Learn how government resources can help your business sell services internationally. David Josephson, managing direct of the Export-Import Bank of...
Imagine living in a village that, according to a 2000 U.S. Census, had a total population of 207 people. Now imagine your village is dealing with an estimated 8 billion gal of floodwater. This scenario was no stretch of the imagination this July when the village of Gulfport, Ill., was inundated with floodwaters spilling over from the Mississippi River.
An emergency response company with 17 service centers strategically located throughout five southeastern states, Florida-based Southern Waste Services, Inc. (SWS) is well versed in disaster response. Pat Barker, SWS’s program manager for disaster response, arrived in Gulfport to assist with the dewatering efforts that joined workers from five contracting companies from across the country. The team was led by Jesco Construction Co., based in San Antonio, Texas, and included a crew from Readiness Management Support and IAP Worldwide Services.
“We were called in to get the water out of the town,” Barker said. “The first number that we got was an estimated 8 billion gal of water in and around the town. We’ve been asked to intake water from the floods and discharge it back into the river.”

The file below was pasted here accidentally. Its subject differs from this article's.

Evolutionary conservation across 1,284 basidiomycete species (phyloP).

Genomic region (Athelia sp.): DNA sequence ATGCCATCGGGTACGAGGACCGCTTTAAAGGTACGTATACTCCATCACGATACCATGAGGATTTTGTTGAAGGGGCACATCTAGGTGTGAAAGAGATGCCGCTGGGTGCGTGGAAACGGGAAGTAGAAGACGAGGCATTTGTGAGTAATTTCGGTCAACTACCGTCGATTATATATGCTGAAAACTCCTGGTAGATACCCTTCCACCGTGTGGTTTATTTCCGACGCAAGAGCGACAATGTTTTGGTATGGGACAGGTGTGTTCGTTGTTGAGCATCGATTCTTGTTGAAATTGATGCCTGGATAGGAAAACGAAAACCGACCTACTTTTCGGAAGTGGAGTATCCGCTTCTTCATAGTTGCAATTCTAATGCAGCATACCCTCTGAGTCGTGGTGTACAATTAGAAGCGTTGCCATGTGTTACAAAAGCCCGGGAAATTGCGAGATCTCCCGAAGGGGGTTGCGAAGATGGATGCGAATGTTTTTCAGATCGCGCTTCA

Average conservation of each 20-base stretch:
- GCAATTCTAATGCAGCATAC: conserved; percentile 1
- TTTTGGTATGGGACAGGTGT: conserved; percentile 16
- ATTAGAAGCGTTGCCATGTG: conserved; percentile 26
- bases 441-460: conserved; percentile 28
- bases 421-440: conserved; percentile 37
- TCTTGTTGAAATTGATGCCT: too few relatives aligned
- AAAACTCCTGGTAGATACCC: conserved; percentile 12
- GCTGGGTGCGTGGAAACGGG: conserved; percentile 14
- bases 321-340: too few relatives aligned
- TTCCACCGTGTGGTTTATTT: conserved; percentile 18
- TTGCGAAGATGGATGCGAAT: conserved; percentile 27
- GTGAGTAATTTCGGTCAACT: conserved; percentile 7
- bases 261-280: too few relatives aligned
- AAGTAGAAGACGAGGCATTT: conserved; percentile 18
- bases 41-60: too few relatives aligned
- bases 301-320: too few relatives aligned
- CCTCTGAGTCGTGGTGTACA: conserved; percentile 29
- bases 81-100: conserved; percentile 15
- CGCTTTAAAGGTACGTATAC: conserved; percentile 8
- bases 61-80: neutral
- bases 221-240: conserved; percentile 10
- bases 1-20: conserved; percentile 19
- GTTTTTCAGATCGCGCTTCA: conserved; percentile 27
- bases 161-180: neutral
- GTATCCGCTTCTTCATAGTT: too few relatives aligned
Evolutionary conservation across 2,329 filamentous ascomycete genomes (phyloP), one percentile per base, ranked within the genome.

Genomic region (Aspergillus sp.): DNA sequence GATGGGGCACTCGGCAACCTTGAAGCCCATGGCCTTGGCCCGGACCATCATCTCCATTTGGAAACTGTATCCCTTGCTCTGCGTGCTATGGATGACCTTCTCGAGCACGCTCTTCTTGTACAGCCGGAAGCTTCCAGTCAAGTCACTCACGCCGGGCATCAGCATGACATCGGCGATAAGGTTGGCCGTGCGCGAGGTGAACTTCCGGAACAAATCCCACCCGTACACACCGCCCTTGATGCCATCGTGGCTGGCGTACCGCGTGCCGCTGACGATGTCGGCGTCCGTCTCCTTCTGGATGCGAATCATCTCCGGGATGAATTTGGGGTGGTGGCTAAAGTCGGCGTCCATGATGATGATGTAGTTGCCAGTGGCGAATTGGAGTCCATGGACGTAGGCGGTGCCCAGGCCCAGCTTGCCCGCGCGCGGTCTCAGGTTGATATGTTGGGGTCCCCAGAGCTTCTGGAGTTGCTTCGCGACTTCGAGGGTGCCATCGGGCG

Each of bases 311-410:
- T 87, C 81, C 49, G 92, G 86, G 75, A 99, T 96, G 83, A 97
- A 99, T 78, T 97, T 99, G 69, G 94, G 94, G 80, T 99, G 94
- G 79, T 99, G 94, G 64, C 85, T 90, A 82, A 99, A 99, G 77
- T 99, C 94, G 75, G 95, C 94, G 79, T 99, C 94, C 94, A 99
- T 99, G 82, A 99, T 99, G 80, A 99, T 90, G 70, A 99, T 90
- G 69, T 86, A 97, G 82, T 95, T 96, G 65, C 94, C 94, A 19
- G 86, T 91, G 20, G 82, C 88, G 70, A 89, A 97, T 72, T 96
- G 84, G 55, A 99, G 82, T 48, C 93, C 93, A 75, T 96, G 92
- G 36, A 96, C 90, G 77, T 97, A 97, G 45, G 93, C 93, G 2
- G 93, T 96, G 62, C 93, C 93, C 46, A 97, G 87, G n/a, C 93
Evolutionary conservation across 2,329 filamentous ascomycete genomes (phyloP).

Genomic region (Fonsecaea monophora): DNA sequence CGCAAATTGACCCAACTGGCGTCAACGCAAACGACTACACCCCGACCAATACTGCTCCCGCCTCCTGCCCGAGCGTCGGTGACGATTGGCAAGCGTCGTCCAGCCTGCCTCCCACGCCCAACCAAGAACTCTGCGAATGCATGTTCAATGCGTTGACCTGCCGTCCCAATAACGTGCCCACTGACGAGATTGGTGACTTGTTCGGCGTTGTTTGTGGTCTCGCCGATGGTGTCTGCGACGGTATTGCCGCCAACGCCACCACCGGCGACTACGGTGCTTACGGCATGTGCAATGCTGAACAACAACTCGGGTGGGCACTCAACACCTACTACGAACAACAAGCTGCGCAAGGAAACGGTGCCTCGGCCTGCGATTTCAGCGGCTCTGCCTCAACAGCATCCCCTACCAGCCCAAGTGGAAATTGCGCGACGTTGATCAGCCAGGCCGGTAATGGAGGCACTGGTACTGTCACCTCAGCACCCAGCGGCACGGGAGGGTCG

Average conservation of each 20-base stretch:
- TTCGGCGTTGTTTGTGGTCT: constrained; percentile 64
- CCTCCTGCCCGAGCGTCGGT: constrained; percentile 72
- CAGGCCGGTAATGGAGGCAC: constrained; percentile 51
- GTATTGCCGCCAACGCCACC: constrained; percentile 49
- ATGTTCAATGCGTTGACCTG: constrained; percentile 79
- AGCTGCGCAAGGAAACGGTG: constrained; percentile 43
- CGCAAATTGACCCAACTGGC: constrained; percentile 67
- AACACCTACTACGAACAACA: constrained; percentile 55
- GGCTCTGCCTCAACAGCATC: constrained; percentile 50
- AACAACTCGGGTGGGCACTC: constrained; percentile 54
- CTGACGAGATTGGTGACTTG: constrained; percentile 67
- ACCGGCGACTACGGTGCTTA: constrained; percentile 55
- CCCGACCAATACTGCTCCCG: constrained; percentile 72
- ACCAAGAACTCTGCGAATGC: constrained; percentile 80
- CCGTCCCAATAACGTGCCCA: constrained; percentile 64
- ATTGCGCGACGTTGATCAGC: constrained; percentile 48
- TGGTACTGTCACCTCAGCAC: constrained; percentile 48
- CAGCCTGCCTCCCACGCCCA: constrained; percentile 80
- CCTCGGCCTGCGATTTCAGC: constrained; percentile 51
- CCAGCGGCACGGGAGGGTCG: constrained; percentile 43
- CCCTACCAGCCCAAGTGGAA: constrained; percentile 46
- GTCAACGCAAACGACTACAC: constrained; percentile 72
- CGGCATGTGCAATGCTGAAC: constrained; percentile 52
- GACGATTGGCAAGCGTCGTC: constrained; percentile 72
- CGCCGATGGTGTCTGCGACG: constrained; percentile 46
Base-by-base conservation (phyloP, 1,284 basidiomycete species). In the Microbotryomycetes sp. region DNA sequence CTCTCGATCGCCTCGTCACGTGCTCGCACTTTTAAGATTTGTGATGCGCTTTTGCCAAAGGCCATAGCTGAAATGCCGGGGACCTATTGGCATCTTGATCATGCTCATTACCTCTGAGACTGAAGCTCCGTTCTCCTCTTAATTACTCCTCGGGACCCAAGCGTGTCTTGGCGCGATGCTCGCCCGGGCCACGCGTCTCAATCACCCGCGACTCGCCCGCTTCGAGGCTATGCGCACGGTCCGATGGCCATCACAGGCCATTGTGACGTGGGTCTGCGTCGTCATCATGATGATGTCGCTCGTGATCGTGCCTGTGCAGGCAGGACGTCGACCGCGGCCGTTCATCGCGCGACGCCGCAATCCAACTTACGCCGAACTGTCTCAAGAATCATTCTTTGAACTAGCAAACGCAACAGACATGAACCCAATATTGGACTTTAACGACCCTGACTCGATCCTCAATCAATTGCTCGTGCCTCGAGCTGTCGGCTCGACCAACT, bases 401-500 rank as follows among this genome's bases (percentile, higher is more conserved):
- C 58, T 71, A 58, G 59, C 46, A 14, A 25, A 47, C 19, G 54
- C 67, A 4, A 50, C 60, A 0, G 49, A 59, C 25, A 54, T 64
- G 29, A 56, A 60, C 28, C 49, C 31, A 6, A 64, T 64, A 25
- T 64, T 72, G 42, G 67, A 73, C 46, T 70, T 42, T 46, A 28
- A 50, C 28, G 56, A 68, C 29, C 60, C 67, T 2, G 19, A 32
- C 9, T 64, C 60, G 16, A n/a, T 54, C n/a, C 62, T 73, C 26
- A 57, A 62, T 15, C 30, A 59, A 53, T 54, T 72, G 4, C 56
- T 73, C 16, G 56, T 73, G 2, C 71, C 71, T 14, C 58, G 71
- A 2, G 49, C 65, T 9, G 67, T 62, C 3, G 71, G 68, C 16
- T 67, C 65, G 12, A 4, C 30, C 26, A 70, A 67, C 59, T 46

SWS reached out to the Chicago branch of Godwin Pumps for 36 of its Dri-Prime pumps.
“On July 10, I got the call to mobilize 36 6- and 8-in. pumps with 70 ft suction and 200 ft of discharge hose on each,” said Jeff Pass, Godwin’s Chicago branch manager.
In total, SWS is using 22 6-in. model CD150M pumps and 14 8-in. model CD225M Godwin Dri-Prime pumps to move roughly 77 million gal of water per day. Barker said that, despite the unpredictable nature of the weather, the combined efforts of pumping and engineering expertise are working to lower the flood levels.
Returning to Normal
“The river has gone down. We’ve, at times, opened up the levee to let water out to help with the floodwaters in the town as well,” Pass said.
In addition to renting the Dri-Prime pumps, SWS has contracted a Godwin field service technician to monitor the pumps throughout the flood dewatering process.
“We’ve had a Godwin mechanic on site who has been there to service our requirements to keep the pumps running. He’s been hands-on with our guys to help them understand how the pumps work and to perform required maintenance right there at the site,” said Barker.
As the Midwest continues to reroute its deluge of water, no doubt the experience of companies like SWS and Godwin will continue to assist in safely lowering the water level in an effort to return life to normal for villages like Gulfport.